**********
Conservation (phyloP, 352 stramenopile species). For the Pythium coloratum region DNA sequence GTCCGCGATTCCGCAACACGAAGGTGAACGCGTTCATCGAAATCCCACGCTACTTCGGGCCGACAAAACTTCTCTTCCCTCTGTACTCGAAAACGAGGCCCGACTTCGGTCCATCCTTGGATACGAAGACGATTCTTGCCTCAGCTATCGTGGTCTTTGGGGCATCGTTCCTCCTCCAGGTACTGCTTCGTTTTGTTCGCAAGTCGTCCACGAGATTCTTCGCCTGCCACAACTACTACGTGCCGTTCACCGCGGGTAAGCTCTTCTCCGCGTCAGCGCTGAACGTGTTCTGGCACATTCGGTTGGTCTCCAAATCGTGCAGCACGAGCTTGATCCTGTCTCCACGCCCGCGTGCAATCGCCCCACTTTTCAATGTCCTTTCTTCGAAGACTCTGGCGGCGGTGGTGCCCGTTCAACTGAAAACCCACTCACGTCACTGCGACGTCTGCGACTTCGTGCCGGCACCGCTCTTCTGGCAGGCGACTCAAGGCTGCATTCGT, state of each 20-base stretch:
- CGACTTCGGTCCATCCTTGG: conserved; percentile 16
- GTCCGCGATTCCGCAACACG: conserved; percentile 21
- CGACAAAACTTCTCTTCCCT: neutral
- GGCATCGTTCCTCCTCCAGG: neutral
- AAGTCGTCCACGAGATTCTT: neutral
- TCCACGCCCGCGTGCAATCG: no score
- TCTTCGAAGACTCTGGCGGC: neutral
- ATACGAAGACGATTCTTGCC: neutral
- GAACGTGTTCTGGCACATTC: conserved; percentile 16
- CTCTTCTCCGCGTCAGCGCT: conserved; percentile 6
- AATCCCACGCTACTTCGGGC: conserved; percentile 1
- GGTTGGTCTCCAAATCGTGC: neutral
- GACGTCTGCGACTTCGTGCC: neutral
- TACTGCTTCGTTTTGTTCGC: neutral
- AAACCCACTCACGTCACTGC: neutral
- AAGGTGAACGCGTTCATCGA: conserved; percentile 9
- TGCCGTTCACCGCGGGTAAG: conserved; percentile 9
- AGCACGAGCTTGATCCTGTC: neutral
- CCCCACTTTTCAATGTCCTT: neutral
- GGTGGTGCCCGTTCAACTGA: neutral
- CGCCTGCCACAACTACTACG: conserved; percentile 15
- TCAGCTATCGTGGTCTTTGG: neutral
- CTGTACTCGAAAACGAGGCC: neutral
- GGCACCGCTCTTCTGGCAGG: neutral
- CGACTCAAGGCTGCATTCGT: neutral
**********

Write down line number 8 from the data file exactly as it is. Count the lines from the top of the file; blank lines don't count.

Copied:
- TCTTCGAAGACTCTGGCGGC: neutral